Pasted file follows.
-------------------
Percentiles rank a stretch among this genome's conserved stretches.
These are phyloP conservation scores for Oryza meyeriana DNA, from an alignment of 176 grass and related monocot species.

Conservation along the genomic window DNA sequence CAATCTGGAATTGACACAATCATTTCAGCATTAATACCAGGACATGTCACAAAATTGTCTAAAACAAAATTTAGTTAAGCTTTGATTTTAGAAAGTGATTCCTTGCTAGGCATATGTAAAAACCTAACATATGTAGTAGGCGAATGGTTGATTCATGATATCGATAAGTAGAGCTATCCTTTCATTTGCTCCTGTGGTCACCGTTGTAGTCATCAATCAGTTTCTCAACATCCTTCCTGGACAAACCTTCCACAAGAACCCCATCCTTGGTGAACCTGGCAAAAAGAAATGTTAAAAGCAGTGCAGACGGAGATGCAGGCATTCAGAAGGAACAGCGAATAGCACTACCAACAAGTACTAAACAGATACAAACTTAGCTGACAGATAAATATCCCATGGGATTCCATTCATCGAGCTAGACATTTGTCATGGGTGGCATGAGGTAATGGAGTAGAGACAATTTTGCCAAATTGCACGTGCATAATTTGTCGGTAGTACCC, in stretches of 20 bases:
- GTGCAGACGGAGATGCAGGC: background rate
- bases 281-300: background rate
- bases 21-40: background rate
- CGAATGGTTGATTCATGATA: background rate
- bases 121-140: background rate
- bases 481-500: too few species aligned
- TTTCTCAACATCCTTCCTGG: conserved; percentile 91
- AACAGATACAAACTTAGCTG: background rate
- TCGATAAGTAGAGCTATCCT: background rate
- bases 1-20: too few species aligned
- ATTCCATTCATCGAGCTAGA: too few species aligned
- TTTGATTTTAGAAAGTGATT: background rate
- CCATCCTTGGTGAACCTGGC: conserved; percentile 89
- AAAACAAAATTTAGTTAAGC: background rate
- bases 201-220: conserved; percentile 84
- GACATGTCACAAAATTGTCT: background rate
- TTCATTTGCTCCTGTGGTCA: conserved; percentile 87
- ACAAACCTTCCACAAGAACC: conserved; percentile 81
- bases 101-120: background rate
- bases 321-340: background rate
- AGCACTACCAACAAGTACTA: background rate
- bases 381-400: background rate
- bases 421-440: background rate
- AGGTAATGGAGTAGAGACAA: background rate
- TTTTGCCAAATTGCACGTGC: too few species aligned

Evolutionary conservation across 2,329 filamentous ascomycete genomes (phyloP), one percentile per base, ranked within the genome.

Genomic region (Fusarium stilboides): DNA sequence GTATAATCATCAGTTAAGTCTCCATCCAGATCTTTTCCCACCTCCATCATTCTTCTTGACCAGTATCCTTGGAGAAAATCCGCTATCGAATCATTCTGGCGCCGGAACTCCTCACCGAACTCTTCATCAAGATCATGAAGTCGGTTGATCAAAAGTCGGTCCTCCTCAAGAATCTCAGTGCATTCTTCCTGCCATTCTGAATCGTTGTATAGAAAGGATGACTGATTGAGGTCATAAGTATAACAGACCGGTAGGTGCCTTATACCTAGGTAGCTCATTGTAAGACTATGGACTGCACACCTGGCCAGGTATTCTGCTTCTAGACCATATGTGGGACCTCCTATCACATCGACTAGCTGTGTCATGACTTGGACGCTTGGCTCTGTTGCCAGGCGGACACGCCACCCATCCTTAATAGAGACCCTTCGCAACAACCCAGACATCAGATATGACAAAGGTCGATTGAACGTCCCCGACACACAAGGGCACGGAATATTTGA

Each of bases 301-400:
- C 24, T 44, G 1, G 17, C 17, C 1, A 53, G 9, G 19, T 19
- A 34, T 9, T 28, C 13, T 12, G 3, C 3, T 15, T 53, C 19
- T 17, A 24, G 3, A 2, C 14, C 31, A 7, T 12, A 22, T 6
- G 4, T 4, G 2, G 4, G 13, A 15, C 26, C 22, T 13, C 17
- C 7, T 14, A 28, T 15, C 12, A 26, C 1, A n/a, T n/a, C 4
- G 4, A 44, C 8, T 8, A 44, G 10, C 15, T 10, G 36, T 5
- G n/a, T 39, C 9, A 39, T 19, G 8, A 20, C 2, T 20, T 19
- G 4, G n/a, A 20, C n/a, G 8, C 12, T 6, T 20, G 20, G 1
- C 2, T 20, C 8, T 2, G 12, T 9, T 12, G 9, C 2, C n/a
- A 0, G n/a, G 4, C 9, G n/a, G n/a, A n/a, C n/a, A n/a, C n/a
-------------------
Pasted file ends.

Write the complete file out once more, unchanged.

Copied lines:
Percentiles rank a stretch among this genome's conserved stretches.
These are phyloP conservation scores for Oryza meyeriana DNA, from an alignment of 176 grass and related monocot species.

Conservation along the genomic window DNA sequence CAATCTGGAATTGACACAATCATTTCAGCATTAATACCAGGACATGTCACAAAATTGTCTAAAACAAAATTTAGTTAAGCTTTGATTTTAGAAAGTGATTCCTTGCTAGGCATATGTAAAAACCTAACATATGTAGTAGGCGAATGGTTGATTCATGATATCGATAAGTAGAGCTATCCTTTCATTTGCTCCTGTGGTCACCGTTGTAGTCATCAATCAGTTTCTCAACATCCTTCCTGGACAAACCTTCCACAAGAACCCCATCCTTGGTGAACCTGGCAAAAAGAAATGTTAAAAGCAGTGCAGACGGAGATGCAGGCATTCAGAAGGAACAGCGAATAGCACTACCAACAAGTACTAAACAGATACAAACTTAGCTGACAGATAAATATCCCATGGGATTCCATTCATCGAGCTAGACATTTGTCATGGGTGGCATGAGGTAATGGAGTAGAGACAATTTTGCCAAATTGCACGTGCATAATTTGTCGGTAGTACCC, in stretches of 20 bases:
- GTGCAGACGGAGATGCAGGC: background rate
- bases 281-300: background rate
- bases 21-40: background rate
- CGAATGGTTGATTCATGATA: background rate
- bases 121-140: background rate
- bases 481-500: too few species aligned
- TTTCTCAACATCCTTCCTGG: conserved; percentile 91
- AACAGATACAAACTTAGCTG: background rate
- TCGATAAGTAGAGCTATCCT: background rate
- bases 1-20: too few species aligned
- ATTCCATTCATCGAGCTAGA: too few species aligned
- TTTGATTTTAGAAAGTGATT: background rate
- CCATCCTTGGTGAACCTGGC: conserved; percentile 89
- AAAACAAAATTTAGTTAAGC: background rate
- bases 201-220: conserved; percentile 84
- GACATGTCACAAAATTGTCT: background rate
- TTCATTTGCTCCTGTGGTCA: conserved; percentile 87
- ACAAACCTTCCACAAGAACC: conserved; percentile 81
- bases 101-120: background rate
- bases 321-340: background rate
- AGCACTACCAACAAGTACTA: background rate
- bases 381-400: background rate
- bases 421-440: background rate
- AGGTAATGGAGTAGAGACAA: background rate
- TTTTGCCAAATTGCACGTGC: too few species aligned

Evolutionary conservation across 2,329 filamentous ascomycete genomes (phyloP), one percentile per base, ranked within the genome.

Genomic region (Fusarium stilboides): DNA sequence GTATAATCATCAGTTAAGTCTCCATCCAGATCTTTTCCCACCTCCATCATTCTTCTTGACCAGTATCCTTGGAGAAAATCCGCTATCGAATCATTCTGGCGCCGGAACTCCTCACCGAACTCTTCATCAAGATCATGAAGTCGGTTGATCAAAAGTCGGTCCTCCTCAAGAATCTCAGTGCATTCTTCCTGCCATTCTGAATCGTTGTATAGAAAGGATGACTGATTGAGGTCATAAGTATAACAGACCGGTAGGTGCCTTATACCTAGGTAGCTCATTGTAAGACTATGGACTGCACACCTGGCCAGGTATTCTGCTTCTAGACCATATGTGGGACCTCCTATCACATCGACTAGCTGTGTCATGACTTGGACGCTTGGCTCTGTTGCCAGGCGGACACGCCACCCATCCTTAATAGAGACCCTTCGCAACAACCCAGACATCAGATATGACAAAGGTCGATTGAACGTCCCCGACACACAAGGGCACGGAATATTTGA

Each of bases 301-400:
- C 24, T 44, G 1, G 17, C 17, C 1, A 53, G 9, G 19, T 19
- A 34, T 9, T 28, C 13, T 12, G 3, C 3, T 15, T 53, C 19
- T 17, A 24, G 3, A 2, C 14, C 31, A 7, T 12, A 22, T 6
- G 4, T 4, G 2, G 4, G 13, A 15, C 26, C 22, T 13, C 17
- C 7, T 14, A 28, T 15, C 12, A 26, C 1, A n/a, T n/a, C 4
- G 4, A 44, C 8, T 8, A 44, G 10, C 15, T 10, G 36, T 5
- G n/a, T 39, C 9, A 39, T 19, G 8, A 20, C 2, T 20, T 19
- G 4, G n/a, A 20, C n/a, G 8, C 12, T 6, T 20, G 20, G 1
- C 2, T 20, C 8, T 2, G 12, T 9, T 12, G 9, C 2, C n/a
- A 0, G n/a, G 4, C 9, G n/a, G n/a, A n/a, C n/a, A n/a, C n/a